The way that MSLs deliver scientific messages has also changed. The advantages of face-to-face meetings are not available to us during remote interactions. Typically, MSLs would guide their customers through a publication using graphs and tables, the visual representations of the data that we are all accustomed to. There would be pauses to observe body language, make eye contact, and adjust accordingly, as MSLs tell the story of the data. The information we glean from a person’s body language is lost in a virtual call. Layer on ZOOM fatigue, replace video calls with good old phone calls, and now MSLs are left out in the lurch without our trusted graphs and figures. If a picture is worth a thousand words, what do you do when words is all you’ve got? Fortin helped his team adapt to the changing environment as they transformed the graphs and figures into an articulate story in order to communicate effectively with their KOLs. He noted that MSLs need more preparation for remote meetings and need to be nimbler on their feet. He has also coached his team on resilience and resourcefulness, particularly as they enter new therapeutic areas. Building KOL relationships from scratch in a virtual world requires these skills. High-resilience teams are able to dig into their resourcefulness and creativity and persevere in the face of cold-calls with, sometimes, nothing but cricket sounds to show for their efforts. But how does a team become flexible, adaptable, creative, and resilient?
As with most skills, one gets better with practice and with consistent coaching and feedback. Typically, Fortin would meet with his MSL team two or three times per year and would conduct field visits with each of his MSLs. But coaching and development are tougher to achieve in a virtual world. He can certainly attend virtual calls, but this is hindered by scheduling as more calls are now ad hoc and more interactions are accomplished via email. Fortin, who joined his team at the cusp of the second wave of the pandemic, has never met his MSLs in person. Despite the constant interconnectedness that today’s technology allows, nothing replaces the human connections that are formed from face-to-face interactions. Those human connections drive empathy, a skill that is integral to our ability to give and receive feedback. Without it, coaching is impaired and incomplete. As a manager, he works harder to help his team develop in a virtual environment to get the same amount of output as he would in a face-to-face world. Says Fortin, “many things we can do virtually, but the human factor will remain a need.”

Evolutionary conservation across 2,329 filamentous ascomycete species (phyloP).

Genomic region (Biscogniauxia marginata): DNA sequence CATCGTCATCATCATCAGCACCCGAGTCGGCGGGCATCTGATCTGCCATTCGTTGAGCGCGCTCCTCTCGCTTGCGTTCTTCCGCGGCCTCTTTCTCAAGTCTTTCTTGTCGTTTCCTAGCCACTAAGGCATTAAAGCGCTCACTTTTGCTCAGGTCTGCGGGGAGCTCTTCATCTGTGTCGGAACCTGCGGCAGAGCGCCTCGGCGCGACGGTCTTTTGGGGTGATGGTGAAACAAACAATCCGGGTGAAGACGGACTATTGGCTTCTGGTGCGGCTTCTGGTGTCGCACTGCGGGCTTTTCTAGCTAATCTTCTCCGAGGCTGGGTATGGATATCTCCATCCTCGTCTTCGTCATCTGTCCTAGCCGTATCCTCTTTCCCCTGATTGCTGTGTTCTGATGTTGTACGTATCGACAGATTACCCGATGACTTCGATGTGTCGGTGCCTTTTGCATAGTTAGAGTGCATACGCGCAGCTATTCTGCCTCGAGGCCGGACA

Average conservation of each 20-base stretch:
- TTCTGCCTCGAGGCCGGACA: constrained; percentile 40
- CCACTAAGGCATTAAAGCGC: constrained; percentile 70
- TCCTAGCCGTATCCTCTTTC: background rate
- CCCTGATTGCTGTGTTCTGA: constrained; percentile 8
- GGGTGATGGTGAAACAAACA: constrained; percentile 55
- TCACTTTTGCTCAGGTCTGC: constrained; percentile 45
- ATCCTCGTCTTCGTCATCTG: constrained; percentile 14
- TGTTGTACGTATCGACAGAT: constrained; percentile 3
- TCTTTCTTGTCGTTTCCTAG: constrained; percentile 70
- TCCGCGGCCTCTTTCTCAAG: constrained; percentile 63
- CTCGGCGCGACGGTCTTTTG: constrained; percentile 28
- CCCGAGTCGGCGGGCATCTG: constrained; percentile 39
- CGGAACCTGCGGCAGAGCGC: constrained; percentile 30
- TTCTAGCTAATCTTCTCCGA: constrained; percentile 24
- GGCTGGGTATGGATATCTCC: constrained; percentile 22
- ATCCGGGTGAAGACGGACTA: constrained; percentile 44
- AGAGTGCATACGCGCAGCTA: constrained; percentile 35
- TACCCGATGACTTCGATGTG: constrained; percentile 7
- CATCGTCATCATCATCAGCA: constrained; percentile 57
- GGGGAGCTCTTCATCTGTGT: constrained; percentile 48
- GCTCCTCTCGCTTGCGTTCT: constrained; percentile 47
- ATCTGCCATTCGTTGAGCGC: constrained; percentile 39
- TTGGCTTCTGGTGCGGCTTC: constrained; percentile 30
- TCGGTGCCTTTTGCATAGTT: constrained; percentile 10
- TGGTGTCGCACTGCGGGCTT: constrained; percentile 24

As we look with hopeful hearts toward a vaccinated future when we can return to in-person interactions with our team members and our customers, we know that on some level, our work as MSLs will never return to what we knew before the pandemic. We will be happy to leave behind the monotony of hours upon hours of virtual meetings. But we should continue to practice those soft – ahem, tough – skills that have helped us succeed despite the limitations and challenges we have experienced in the last year. While adaptability, resilience, dexterity, and creativity are not the typical competencies one would expect on a development plan, I like to think that investing a bit more in these skills is a worthwhile insurance policy, not for the next pandemic, but for the everyday mountains, we climb in our journeys as MSLs and MSL team managers.
Darina Frieder is an experienced Medical Affairs professional and is currently a Medical Science Liaison at UCB Pharma. She also runs her own medical writing business, Science Nerd for Hire. She lives in Toronto, Canada with her husband, 2 kids, and 1 temperamental cat. She is passionate about many things, a few of which are gardening, creating delicious meals for family and friends, and reading as many books as she can.